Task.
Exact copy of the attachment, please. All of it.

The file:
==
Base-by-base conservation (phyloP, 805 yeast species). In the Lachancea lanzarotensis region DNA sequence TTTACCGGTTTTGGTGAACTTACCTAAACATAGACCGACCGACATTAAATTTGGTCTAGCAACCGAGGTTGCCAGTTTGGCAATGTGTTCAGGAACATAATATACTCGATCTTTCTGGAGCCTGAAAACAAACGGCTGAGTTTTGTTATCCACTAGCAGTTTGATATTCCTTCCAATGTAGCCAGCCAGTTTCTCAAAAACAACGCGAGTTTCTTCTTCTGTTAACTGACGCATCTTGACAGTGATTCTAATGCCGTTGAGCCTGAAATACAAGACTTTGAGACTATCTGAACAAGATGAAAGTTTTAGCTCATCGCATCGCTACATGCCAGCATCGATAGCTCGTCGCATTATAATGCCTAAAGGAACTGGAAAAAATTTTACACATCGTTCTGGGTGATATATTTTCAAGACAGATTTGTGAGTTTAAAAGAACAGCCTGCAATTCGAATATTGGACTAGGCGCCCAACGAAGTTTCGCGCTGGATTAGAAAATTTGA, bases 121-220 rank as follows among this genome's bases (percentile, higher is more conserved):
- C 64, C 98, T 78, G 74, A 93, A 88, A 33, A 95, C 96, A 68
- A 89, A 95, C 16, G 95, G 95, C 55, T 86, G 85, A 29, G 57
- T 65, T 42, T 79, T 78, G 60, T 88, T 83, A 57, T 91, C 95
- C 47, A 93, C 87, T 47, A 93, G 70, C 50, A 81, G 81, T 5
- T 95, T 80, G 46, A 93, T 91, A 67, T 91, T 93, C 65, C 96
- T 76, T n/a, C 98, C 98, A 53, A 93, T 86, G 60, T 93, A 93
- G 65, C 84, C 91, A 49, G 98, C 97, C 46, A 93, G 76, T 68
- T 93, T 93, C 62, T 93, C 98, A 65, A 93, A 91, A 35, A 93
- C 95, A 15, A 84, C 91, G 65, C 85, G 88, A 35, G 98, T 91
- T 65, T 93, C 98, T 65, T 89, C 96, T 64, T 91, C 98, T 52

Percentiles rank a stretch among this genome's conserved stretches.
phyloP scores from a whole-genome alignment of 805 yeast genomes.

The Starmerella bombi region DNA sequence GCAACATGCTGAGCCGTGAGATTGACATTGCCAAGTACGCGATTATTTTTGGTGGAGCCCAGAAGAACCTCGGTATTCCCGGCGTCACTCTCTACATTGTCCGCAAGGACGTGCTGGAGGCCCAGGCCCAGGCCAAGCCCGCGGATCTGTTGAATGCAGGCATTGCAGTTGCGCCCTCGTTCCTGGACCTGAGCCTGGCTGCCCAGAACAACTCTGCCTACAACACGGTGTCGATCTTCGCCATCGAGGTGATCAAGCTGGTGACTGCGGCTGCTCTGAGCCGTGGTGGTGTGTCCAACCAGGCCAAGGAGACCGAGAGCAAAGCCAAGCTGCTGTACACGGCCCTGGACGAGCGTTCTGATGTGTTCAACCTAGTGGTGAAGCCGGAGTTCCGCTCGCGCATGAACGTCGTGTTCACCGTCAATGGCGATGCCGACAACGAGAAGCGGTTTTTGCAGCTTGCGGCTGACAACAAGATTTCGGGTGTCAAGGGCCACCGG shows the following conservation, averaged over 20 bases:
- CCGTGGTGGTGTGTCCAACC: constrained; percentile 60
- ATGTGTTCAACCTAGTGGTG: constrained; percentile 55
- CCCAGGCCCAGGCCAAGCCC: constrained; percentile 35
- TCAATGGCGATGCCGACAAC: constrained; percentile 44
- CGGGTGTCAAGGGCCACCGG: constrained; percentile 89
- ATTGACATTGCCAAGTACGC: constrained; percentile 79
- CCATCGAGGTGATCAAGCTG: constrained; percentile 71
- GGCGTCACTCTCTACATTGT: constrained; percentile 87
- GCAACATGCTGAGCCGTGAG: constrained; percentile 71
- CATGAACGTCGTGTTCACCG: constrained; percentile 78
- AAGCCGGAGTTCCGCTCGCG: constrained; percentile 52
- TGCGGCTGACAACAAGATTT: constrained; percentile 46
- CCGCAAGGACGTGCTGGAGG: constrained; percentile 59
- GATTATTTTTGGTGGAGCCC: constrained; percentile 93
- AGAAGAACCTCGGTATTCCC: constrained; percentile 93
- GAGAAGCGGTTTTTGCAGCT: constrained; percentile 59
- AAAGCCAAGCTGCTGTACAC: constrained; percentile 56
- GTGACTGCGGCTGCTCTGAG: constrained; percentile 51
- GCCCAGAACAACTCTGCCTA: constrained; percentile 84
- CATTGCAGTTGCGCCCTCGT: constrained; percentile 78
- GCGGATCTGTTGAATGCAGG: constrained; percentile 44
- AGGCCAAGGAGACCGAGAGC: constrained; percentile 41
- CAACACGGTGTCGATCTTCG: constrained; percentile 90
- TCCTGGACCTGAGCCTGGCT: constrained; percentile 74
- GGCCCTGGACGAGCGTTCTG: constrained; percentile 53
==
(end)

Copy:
Base-by-base conservation (phyloP, 805 yeast species). In the Lachancea lanzarotensis region DNA sequence TTTACCGGTTTTGGTGAACTTACCTAAACATAGACCGACCGACATTAAATTTGGTCTAGCAACCGAGGTTGCCAGTTTGGCAATGTGTTCAGGAACATAATATACTCGATCTTTCTGGAGCCTGAAAACAAACGGCTGAGTTTTGTTATCCACTAGCAGTTTGATATTCCTTCCAATGTAGCCAGCCAGTTTCTCAAAAACAACGCGAGTTTCTTCTTCTGTTAACTGACGCATCTTGACAGTGATTCTAATGCCGTTGAGCCTGAAATACAAGACTTTGAGACTATCTGAACAAGATGAAAGTTTTAGCTCATCGCATCGCTACATGCCAGCATCGATAGCTCGTCGCATTATAATGCCTAAAGGAACTGGAAAAAATTTTACACATCGTTCTGGGTGATATATTTTCAAGACAGATTTGTGAGTTTAAAAGAACAGCCTGCAATTCGAATATTGGACTAGGCGCCCAACGAAGTTTCGCGCTGGATTAGAAAATTTGA, bases 121-220 rank as follows among this genome's bases (percentile, higher is more conserved):
- C 64, C 98, T 78, G 74, A 93, A 88, A 33, A 95, C 96, A 68
- A 89, A 95, C 16, G 95, G 95, C 55, T 86, G 85, A 29, G 57
- T 65, T 42, T 79, T 78, G 60, T 88, T 83, A 57, T 91, C 95
- C 47, A 93, C 87, T 47, A 93, G 70, C 50, A 81, G 81, T 5
- T 95, T 80, G 46, A 93, T 91, A 67, T 91, T 93, C 65, C 96
- T 76, T n/a, C 98, C 98, A 53, A 93, T 86, G 60, T 93, A 93
- G 65, C 84, C 91, A 49, G 98, C 97, C 46, A 93, G 76, T 68
- T 93, T 93, C 62, T 93, C 98, A 65, A 93, A 91, A 35, A 93
- C 95, A 15, A 84, C 91, G 65, C 85, G 88, A 35, G 98, T 91
- T 65, T 93, C 98, T 65, T 89, C 96, T 64, T 91, C 98, T 52

Percentiles rank a stretch among this genome's conserved stretches.
phyloP scores from a whole-genome alignment of 805 yeast genomes.

The Starmerella bombi region DNA sequence GCAACATGCTGAGCCGTGAGATTGACATTGCCAAGTACGCGATTATTTTTGGTGGAGCCCAGAAGAACCTCGGTATTCCCGGCGTCACTCTCTACATTGTCCGCAAGGACGTGCTGGAGGCCCAGGCCCAGGCCAAGCCCGCGGATCTGTTGAATGCAGGCATTGCAGTTGCGCCCTCGTTCCTGGACCTGAGCCTGGCTGCCCAGAACAACTCTGCCTACAACACGGTGTCGATCTTCGCCATCGAGGTGATCAAGCTGGTGACTGCGGCTGCTCTGAGCCGTGGTGGTGTGTCCAACCAGGCCAAGGAGACCGAGAGCAAAGCCAAGCTGCTGTACACGGCCCTGGACGAGCGTTCTGATGTGTTCAACCTAGTGGTGAAGCCGGAGTTCCGCTCGCGCATGAACGTCGTGTTCACCGTCAATGGCGATGCCGACAACGAGAAGCGGTTTTTGCAGCTTGCGGCTGACAACAAGATTTCGGGTGTCAAGGGCCACCGG shows the following conservation, averaged over 20 bases:
- CCGTGGTGGTGTGTCCAACC: constrained; percentile 60
- ATGTGTTCAACCTAGTGGTG: constrained; percentile 55
- CCCAGGCCCAGGCCAAGCCC: constrained; percentile 35
- TCAATGGCGATGCCGACAAC: constrained; percentile 44
- CGGGTGTCAAGGGCCACCGG: constrained; percentile 89
- ATTGACATTGCCAAGTACGC: constrained; percentile 79
- CCATCGAGGTGATCAAGCTG: constrained; percentile 71
- GGCGTCACTCTCTACATTGT: constrained; percentile 87
- GCAACATGCTGAGCCGTGAG: constrained; percentile 71
- CATGAACGTCGTGTTCACCG: constrained; percentile 78
- AAGCCGGAGTTCCGCTCGCG: constrained; percentile 52
- TGCGGCTGACAACAAGATTT: constrained; percentile 46
- CCGCAAGGACGTGCTGGAGG: constrained; percentile 59
- GATTATTTTTGGTGGAGCCC: constrained; percentile 93
- AGAAGAACCTCGGTATTCCC: constrained; percentile 93
- GAGAAGCGGTTTTTGCAGCT: constrained; percentile 59
- AAAGCCAAGCTGCTGTACAC: constrained; percentile 56
- GTGACTGCGGCTGCTCTGAG: constrained; percentile 51
- GCCCAGAACAACTCTGCCTA: constrained; percentile 84
- CATTGCAGTTGCGCCCTCGT: constrained; percentile 78
- GCGGATCTGTTGAATGCAGG: constrained; percentile 44
- AGGCCAAGGAGACCGAGAGC: constrained; percentile 41
- CAACACGGTGTCGATCTTCG: constrained; percentile 90
- TCCTGGACCTGAGCCTGGCT: constrained; percentile 74
- GGCCCTGGACGAGCGTTCTG: constrained; percentile 53